Wondering the difference between jadeite stones and nephrite stones?
You're in the right place.
In this Learning Guide, I'll answer the following questions about these two stones:
- Is Chinese Jade nephrite?
- Are all shades of jade the same?
- What are the properties of jade?
Jadeite vs Nephrite: Origin
Jadeite is one of the two main varieties of jade. Most people think all jade is the same, but that's incorrect. Jade stones are composed of either jadeite jade or nephrite jade. There's a lot of similarities between the two jade stones. But there's a difference. A few of them, actually.
Jadeite jade is the rarer of the two gemstones. It is more valuable and less abundant than nephrite. As a whole, both nephrite and jadeite have been used since prehistoric times.
Gemstones and minerals have been used in ancient cultures both in jewelry and for metaphysical purposes.
When using crystals, both varieties have the same meanings. It was believed to help those under the pain of kidney stones and other related ailments. The Romans nicknamed it lapis nephriticus, which quite plainly means "kidney stones". Literally, it's "stone of the kidneys".
The traditional color of jade is green, which is often symbolized with money,wealth, and good fortune. While not the most popular stone in the West and as such not as common in western diamond retailers, jade is valued and prized in Asian cultures. China, mostly.
But that's where the similarities between jadeite and nephrite jade end.
Though jadeite and nephrite are both jade, they grow differently and have a different chemical composition. It took thousands of years for people to realize there were two types of jade. It wasn't until about 1863.
Jadeite jade is from the pyroxene minerals group. It rarely occurs in crystal form and is found mainly among serpentine extracted from olivine rocks. It also may occur in alluvial boulders.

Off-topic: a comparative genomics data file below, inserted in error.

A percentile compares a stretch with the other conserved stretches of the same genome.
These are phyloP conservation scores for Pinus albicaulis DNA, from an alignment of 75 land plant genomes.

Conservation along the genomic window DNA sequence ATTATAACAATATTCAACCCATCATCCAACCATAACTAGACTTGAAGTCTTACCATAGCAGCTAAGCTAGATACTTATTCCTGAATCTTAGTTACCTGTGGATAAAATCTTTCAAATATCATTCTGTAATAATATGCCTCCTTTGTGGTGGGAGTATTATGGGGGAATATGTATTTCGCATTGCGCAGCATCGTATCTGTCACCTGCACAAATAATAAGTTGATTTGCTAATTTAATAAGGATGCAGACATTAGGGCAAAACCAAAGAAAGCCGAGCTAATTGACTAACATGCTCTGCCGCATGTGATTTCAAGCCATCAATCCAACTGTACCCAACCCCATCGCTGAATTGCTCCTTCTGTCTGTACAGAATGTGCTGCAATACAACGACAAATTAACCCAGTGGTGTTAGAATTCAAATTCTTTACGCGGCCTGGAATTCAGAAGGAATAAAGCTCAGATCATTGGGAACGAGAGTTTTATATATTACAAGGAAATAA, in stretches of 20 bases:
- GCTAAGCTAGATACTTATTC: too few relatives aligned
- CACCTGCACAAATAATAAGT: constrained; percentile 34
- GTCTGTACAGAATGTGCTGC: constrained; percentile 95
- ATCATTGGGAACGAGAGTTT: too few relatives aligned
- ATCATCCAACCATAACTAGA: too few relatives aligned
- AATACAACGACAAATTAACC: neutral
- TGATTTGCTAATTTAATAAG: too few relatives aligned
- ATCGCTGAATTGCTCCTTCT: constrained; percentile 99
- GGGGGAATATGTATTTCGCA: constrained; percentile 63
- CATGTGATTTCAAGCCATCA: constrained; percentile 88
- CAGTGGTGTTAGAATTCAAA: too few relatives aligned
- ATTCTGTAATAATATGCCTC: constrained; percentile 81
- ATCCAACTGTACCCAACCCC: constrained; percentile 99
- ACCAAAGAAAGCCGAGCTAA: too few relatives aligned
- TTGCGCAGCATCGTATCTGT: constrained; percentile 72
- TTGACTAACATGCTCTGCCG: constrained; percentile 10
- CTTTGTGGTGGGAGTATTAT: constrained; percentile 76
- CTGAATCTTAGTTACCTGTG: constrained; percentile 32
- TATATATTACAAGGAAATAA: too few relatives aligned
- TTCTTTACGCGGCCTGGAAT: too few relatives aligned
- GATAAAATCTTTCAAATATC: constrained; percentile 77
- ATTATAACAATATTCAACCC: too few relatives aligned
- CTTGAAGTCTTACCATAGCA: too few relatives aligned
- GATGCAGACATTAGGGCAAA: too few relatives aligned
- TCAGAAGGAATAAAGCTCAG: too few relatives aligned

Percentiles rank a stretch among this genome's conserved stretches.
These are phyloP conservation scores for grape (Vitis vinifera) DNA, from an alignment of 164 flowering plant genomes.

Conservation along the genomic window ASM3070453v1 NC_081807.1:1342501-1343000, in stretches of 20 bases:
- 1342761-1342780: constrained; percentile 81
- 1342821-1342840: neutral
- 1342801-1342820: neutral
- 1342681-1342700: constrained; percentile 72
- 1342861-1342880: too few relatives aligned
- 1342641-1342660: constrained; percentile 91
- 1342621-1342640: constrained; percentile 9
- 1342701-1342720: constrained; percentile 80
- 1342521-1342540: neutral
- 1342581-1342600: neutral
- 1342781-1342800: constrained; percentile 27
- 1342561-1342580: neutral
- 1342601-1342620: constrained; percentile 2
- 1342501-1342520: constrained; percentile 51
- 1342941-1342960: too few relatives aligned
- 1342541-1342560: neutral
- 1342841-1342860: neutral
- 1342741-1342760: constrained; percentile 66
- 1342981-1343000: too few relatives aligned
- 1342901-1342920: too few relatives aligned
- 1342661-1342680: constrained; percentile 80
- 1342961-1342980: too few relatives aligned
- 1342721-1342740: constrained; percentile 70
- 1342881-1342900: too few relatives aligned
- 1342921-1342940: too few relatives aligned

Different localities of jadeite can be found in various parts of the world. The most valuable jadeite comes from Myanmar (formerly Burma). Other varieties can be found in Guatemala, Russia, Mexico, Japan, New Zealand and others.
Nephrite jade doesn't occur in as many colors as jadeite, nor is it as rare. It's much easier to find high quality nephrite than jadeite. Nephrite is also popular in China, though most collectors of jade seek Imperial Jade, which is jadeite. Nearly all jade in Chinese markets are nephrite jade.
Though both jade, nephrite gems have a significant difference in chemical compositions. It is a calcium magnesium iron silicate. Jadeite is a sodium aluminum silicate.
Nephrite has also been used since prehistoric times, but that's also because people didn't know nephrite and jadeite were two different kinds of jade. It wasn't until a French mineralogist named Alexis Damour brought the gemstone difference to attention.
Nephrite also grows in large forms. making it a choice material for large jade items, carvings, and ceremonial objects.. Nephrite has also been used in battle armor due to its toughness. It occurs with metamorphic rocks rich in magnesium and iron. Most often it's found in rolled boulders.
The biggest occurrences of Nephrite jade are Canada, China, Russia, US, New Zealand, Taiwan and others.
Jadeite vs Nephrite: Appearance
The most sought after color variety of jadeite is Imperial green, or imperial jade from short. Jadeite won't be found as faceted or cut gemstones. High quality jadeite becomes carvings, art pieces, and ornaments for decor.
The deep green hues of jadeite from Myanmar aren't the only green shades . Other green colors may be called glassy, apple green, spinach, or moss in snow. Olmec Blue shade of jadeite is also rare, but not as sought out. Olmec blue jade is the second most valuable.
Red jadeite is often confused with the pigeon blood red rubies from Burma due to their similar hues. Burmese rubies are far more valuable, however.
Jadeite also occurs as white, colorless, brown, yellow, yellow brown, lavender, black, and gray. The presence of aluminum in a jadeite stone makes it occur in a range of color.
Jadeite can be translucent to opaque. White jade with clear translucency can be cut into stunning translucent white pieces with an eerie glow.
Synthetics & Imitations
Jadeite has been synthesized in a lab, but you won't find it commercially. You're more likely to find stones and other materials imitating jadeite. Common jadeite imitations include other green stones like serpentine, malachite, dyed chalcedony, dyed quartz, amazonite, and even glass.